Don’t Let Fear Drive Your Work Decisions
My theory is that as it relates to work, and life, fear is okay to have in the car, but it doesn’t serve you well in the driver's seat. Fear is a bit like the check-engine light in your vehicle. It lets you know that there is something you need to pay attention to, and perhaps resolve soon before it becomes a much bigger problem.
Let me share a few snapshots from my work life that I didn’t handle particularly well because I was afraid.
#1 Salary Negotiation
In my first job out of college, I ran an after-school program for 5th-9th grade students and was paid $350 monthly plus housing. I was asked if I would consider taking a full-time salaried Associate Director position that they would create for me. I had never been in a negotiation before and felt thankful that someone advocated for me. This was the same person who was handling my negotiation. I was asked to offer a salary range. I had come up with it on my own and the amount the Executive Director chose was the lowest number in the range. I quickly shook her hand and thanked her. There are so many ways that I handled this incorrectly. For example, I lacked salary comps and didn’t get a range from her. I was afraid to push her for more money. Still, I felt terrible that she picked the lowest point on my range. Fear was definitely driving that day.
#2 New Job & New City
As I headed into the third year of the poorly paid job, I started to receive other job offers. I loved the work I was doing, but had remained upset at the salary that was offered, and wanted to make sure that the fear of having no options wouldn’t happen again. I had another opportunity available that would allow me to work with young people in a different city and offered housing while paying me three times what my current job paid. Ultimately, I stayed with my current employer because I wasn’t sure what it would be like to live in a new city further away from my family and have to make new friends. However, I did use the offer in my pocket to get a 25% raise. I don’t know that I gave it serious consideration because I didn’t really know what I wanted. Looking back, I think I let fear drive my decision, and at minimum we were both fighting for control of the vehicle.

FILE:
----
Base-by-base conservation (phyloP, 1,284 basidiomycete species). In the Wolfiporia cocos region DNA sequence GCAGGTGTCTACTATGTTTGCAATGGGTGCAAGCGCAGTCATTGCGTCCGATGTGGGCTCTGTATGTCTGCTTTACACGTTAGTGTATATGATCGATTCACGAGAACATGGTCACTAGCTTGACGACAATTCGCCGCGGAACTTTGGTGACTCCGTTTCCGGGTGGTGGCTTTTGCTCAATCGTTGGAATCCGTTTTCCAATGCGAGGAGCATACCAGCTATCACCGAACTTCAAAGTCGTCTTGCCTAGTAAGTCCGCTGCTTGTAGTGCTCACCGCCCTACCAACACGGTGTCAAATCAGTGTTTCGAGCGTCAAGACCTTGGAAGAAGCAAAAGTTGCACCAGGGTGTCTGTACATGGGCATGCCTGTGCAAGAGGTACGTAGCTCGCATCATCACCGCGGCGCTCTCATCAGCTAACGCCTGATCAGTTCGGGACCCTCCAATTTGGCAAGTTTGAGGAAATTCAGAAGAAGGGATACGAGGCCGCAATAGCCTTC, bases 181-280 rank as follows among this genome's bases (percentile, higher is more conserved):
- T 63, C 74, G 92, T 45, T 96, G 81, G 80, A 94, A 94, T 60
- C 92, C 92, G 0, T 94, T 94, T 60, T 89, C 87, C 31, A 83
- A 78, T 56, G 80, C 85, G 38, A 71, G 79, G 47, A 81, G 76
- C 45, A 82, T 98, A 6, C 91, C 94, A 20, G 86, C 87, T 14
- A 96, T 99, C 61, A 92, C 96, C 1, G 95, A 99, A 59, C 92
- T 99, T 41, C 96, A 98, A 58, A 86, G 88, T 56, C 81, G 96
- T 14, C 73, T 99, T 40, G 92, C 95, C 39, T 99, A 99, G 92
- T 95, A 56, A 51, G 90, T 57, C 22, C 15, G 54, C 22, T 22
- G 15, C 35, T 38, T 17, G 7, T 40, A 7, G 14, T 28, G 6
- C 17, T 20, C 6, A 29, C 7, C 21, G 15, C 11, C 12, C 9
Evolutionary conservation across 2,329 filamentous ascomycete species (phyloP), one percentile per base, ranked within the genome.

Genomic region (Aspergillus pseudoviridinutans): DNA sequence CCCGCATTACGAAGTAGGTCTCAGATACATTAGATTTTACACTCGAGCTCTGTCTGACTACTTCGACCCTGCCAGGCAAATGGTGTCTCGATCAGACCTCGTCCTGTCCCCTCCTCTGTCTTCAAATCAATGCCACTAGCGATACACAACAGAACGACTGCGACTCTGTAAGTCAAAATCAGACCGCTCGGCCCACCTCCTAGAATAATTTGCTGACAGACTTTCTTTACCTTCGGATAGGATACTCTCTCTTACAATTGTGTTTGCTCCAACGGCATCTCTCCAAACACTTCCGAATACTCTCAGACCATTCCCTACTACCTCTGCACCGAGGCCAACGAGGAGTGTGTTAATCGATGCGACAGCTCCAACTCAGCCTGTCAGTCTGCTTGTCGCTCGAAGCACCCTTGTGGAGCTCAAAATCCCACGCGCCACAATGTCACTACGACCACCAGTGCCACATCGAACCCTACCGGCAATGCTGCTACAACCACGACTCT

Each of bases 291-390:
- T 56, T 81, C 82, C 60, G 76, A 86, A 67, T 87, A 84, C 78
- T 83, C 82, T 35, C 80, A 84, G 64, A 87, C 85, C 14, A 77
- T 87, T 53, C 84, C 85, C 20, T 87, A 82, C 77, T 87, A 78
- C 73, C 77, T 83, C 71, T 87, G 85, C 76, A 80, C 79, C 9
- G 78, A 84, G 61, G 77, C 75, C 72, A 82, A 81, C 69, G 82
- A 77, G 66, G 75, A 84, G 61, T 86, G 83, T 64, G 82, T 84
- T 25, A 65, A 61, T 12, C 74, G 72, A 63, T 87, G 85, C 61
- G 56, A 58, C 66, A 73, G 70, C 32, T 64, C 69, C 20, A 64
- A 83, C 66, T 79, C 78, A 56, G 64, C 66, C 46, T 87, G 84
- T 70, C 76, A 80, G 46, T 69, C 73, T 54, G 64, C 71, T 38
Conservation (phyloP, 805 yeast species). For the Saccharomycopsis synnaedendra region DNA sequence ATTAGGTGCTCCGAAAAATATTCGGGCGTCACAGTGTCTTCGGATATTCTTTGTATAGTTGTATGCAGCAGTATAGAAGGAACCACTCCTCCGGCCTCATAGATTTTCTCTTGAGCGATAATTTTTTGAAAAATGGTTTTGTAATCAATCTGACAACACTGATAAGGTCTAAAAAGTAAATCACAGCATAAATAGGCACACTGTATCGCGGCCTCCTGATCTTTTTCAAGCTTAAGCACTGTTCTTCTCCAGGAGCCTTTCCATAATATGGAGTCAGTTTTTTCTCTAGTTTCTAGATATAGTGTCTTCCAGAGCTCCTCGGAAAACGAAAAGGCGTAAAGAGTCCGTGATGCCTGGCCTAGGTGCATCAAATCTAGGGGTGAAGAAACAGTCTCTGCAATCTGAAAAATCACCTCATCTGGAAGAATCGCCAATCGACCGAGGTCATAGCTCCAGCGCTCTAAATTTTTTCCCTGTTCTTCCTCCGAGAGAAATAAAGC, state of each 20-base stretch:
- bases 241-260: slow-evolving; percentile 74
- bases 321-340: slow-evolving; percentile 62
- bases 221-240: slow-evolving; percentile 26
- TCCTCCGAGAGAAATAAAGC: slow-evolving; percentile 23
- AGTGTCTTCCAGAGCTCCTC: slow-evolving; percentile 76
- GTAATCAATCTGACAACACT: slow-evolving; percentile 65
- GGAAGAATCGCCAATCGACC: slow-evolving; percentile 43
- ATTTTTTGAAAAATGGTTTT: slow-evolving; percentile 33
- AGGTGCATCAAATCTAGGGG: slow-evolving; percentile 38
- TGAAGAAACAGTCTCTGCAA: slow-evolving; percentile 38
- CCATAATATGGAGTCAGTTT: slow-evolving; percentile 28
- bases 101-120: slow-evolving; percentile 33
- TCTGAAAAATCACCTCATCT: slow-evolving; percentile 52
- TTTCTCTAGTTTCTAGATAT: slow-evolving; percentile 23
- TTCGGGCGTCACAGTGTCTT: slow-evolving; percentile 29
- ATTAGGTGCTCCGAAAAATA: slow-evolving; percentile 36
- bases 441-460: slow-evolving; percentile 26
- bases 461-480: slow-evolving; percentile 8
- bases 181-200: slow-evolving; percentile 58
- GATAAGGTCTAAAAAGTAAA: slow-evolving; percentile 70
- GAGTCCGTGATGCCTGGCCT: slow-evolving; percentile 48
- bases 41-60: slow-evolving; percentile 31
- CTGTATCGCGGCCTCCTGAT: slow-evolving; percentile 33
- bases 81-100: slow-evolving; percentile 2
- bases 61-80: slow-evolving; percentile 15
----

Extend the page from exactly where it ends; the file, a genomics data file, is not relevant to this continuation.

I was offered the opportunity to launch a new entity. It had a significant revenue stream that I had developed, and was growing. However, when the idea was proposed I took it as a challenge to my loyalty and commitment to an existing current partnership, and quickly said no. I don’t know how my life and career might have been different had I actually given the idea greater consideration or saw myself at that time as a better leader versus trying to be a better colleague and friend. Fear created so much haze that I could see the road ahead and drive correctly.
What could I have done differently in all of these situations?
- In most situations you can buy yourself a bit of time with something as simple as, “That’s really interesting. Can you give me a few days to consider that possibility. I want to be sure that I make the most informed decision.” Don’t place false time constraints on yourself or put yourself in a spot to do something based on heightened emotions.
- In each situation I had siloed myself and not gathered opinions from the people I trusted and respected most. Perhaps I felt that I should be good at this already or that a professional just knows certain things. I have a very different perspective on this now.
- Have a strong sense of what your goals and priorities are. You can know what gets you to yes quickly, or what has you walking away from any deal if you can tell yourself, and share with others, what matters to you when making a decision.
When fear comes up, give yourself the chance to make choices that are aligned with your priorities, vetted by friends and made when you have the capacity to make them. That’s how you can respect the fear but overcome it and make smarter decisions.